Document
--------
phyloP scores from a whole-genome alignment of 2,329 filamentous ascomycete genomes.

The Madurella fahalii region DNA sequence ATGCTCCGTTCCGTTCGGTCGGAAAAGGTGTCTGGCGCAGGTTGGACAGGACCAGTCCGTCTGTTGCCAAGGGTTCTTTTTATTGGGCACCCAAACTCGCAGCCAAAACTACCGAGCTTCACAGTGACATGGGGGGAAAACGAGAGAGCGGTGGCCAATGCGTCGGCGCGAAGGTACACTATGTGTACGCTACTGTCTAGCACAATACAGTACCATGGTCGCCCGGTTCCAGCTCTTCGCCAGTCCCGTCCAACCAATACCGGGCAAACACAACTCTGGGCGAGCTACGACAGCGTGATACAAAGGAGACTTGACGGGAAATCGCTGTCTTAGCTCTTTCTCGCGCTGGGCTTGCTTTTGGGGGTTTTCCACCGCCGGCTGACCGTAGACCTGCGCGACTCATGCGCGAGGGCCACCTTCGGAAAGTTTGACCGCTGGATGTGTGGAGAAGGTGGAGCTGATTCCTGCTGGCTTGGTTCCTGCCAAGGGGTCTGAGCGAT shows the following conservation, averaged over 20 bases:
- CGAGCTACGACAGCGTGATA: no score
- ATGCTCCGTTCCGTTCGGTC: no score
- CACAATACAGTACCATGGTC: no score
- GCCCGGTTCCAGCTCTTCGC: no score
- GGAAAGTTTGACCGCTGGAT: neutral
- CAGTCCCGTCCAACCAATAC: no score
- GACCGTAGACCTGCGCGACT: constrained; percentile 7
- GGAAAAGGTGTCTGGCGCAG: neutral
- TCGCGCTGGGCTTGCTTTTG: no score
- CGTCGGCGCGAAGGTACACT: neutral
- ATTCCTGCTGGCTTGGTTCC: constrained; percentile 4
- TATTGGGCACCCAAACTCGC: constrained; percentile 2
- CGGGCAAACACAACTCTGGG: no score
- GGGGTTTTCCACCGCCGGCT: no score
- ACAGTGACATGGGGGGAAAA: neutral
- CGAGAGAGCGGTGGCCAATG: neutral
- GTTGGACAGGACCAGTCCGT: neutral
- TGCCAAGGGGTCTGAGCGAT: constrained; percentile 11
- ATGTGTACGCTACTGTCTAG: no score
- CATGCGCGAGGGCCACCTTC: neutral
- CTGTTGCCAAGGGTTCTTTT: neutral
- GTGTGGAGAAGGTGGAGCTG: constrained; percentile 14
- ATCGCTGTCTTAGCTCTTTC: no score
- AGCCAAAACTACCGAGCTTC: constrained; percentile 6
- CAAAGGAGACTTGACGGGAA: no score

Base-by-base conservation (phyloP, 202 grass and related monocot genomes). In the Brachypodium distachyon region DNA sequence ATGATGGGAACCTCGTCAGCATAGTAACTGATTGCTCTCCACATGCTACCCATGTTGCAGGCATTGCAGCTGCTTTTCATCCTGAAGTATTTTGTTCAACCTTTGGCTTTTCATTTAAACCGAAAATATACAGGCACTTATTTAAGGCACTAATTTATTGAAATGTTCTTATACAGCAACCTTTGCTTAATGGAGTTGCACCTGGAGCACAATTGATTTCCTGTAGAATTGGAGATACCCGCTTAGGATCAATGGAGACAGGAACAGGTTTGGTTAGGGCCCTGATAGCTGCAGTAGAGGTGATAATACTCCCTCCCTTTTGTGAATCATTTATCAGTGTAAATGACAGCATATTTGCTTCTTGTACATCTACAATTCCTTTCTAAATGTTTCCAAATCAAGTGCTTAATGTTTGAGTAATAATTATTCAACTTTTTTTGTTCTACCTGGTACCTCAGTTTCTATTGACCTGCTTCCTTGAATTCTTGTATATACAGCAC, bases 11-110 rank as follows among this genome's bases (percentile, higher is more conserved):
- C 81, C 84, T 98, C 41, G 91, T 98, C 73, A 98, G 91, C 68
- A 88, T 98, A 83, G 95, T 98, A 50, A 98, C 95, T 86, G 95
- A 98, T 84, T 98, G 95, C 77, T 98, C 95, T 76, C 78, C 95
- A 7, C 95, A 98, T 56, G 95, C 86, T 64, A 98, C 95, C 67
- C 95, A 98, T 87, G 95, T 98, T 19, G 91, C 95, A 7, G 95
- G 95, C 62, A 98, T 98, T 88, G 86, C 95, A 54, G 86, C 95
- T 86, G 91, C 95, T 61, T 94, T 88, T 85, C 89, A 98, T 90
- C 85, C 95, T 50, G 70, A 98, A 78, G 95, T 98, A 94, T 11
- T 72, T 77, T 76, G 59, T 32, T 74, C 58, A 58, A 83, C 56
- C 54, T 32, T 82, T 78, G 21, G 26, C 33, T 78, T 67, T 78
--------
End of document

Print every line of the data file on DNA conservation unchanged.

phyloP scores from a whole-genome alignment of 2,329 filamentous ascomycete genomes.

The Madurella fahalii region DNA sequence ATGCTCCGTTCCGTTCGGTCGGAAAAGGTGTCTGGCGCAGGTTGGACAGGACCAGTCCGTCTGTTGCCAAGGGTTCTTTTTATTGGGCACCCAAACTCGCAGCCAAAACTACCGAGCTTCACAGTGACATGGGGGGAAAACGAGAGAGCGGTGGCCAATGCGTCGGCGCGAAGGTACACTATGTGTACGCTACTGTCTAGCACAATACAGTACCATGGTCGCCCGGTTCCAGCTCTTCGCCAGTCCCGTCCAACCAATACCGGGCAAACACAACTCTGGGCGAGCTACGACAGCGTGATACAAAGGAGACTTGACGGGAAATCGCTGTCTTAGCTCTTTCTCGCGCTGGGCTTGCTTTTGGGGGTTTTCCACCGCCGGCTGACCGTAGACCTGCGCGACTCATGCGCGAGGGCCACCTTCGGAAAGTTTGACCGCTGGATGTGTGGAGAAGGTGGAGCTGATTCCTGCTGGCTTGGTTCCTGCCAAGGGGTCTGAGCGAT shows the following conservation, averaged over 20 bases:
- CGAGCTACGACAGCGTGATA: no score
- ATGCTCCGTTCCGTTCGGTC: no score
- CACAATACAGTACCATGGTC: no score
- GCCCGGTTCCAGCTCTTCGC: no score
- GGAAAGTTTGACCGCTGGAT: neutral
- CAGTCCCGTCCAACCAATAC: no score
- GACCGTAGACCTGCGCGACT: constrained; percentile 7
- GGAAAAGGTGTCTGGCGCAG: neutral
- TCGCGCTGGGCTTGCTTTTG: no score
- CGTCGGCGCGAAGGTACACT: neutral
- ATTCCTGCTGGCTTGGTTCC: constrained; percentile 4
- TATTGGGCACCCAAACTCGC: constrained; percentile 2
- CGGGCAAACACAACTCTGGG: no score
- GGGGTTTTCCACCGCCGGCT: no score
- ACAGTGACATGGGGGGAAAA: neutral
- CGAGAGAGCGGTGGCCAATG: neutral
- GTTGGACAGGACCAGTCCGT: neutral
- TGCCAAGGGGTCTGAGCGAT: constrained; percentile 11
- ATGTGTACGCTACTGTCTAG: no score
- CATGCGCGAGGGCCACCTTC: neutral
- CTGTTGCCAAGGGTTCTTTT: neutral
- GTGTGGAGAAGGTGGAGCTG: constrained; percentile 14
- ATCGCTGTCTTAGCTCTTTC: no score
- AGCCAAAACTACCGAGCTTC: constrained; percentile 6
- CAAAGGAGACTTGACGGGAA: no score

Base-by-base conservation (phyloP, 202 grass and related monocot genomes). In the Brachypodium distachyon region DNA sequence ATGATGGGAACCTCGTCAGCATAGTAACTGATTGCTCTCCACATGCTACCCATGTTGCAGGCATTGCAGCTGCTTTTCATCCTGAAGTATTTTGTTCAACCTTTGGCTTTTCATTTAAACCGAAAATATACAGGCACTTATTTAAGGCACTAATTTATTGAAATGTTCTTATACAGCAACCTTTGCTTAATGGAGTTGCACCTGGAGCACAATTGATTTCCTGTAGAATTGGAGATACCCGCTTAGGATCAATGGAGACAGGAACAGGTTTGGTTAGGGCCCTGATAGCTGCAGTAGAGGTGATAATACTCCCTCCCTTTTGTGAATCATTTATCAGTGTAAATGACAGCATATTTGCTTCTTGTACATCTACAATTCCTTTCTAAATGTTTCCAAATCAAGTGCTTAATGTTTGAGTAATAATTATTCAACTTTTTTTGTTCTACCTGGTACCTCAGTTTCTATTGACCTGCTTCCTTGAATTCTTGTATATACAGCAC, bases 11-110 rank as follows among this genome's bases (percentile, higher is more conserved):
- C 81, C 84, T 98, C 41, G 91, T 98, C 73, A 98, G 91, C 68
- A 88, T 98, A 83, G 95, T 98, A 50, A 98, C 95, T 86, G 95
- A 98, T 84, T 98, G 95, C 77, T 98, C 95, T 76, C 78, C 95
- A 7, C 95, A 98, T 56, G 95, C 86, T 64, A 98, C 95, C 67
- C 95, A 98, T 87, G 95, T 98, T 19, G 91, C 95, A 7, G 95
- G 95, C 62, A 98, T 98, T 88, G 86, C 95, A 54, G 86, C 95
- T 86, G 91, C 95, T 61, T 94, T 88, T 85, C 89, A 98, T 90
- C 85, C 95, T 50, G 70, A 98, A 78, G 95, T 98, A 94, T 11
- T 72, T 77, T 76, G 59, T 32, T 74, C 58, A 58, A 83, C 56
- C 54, T 32, T 82, T 78, G 21, G 26, C 33, T 78, T 67, T 78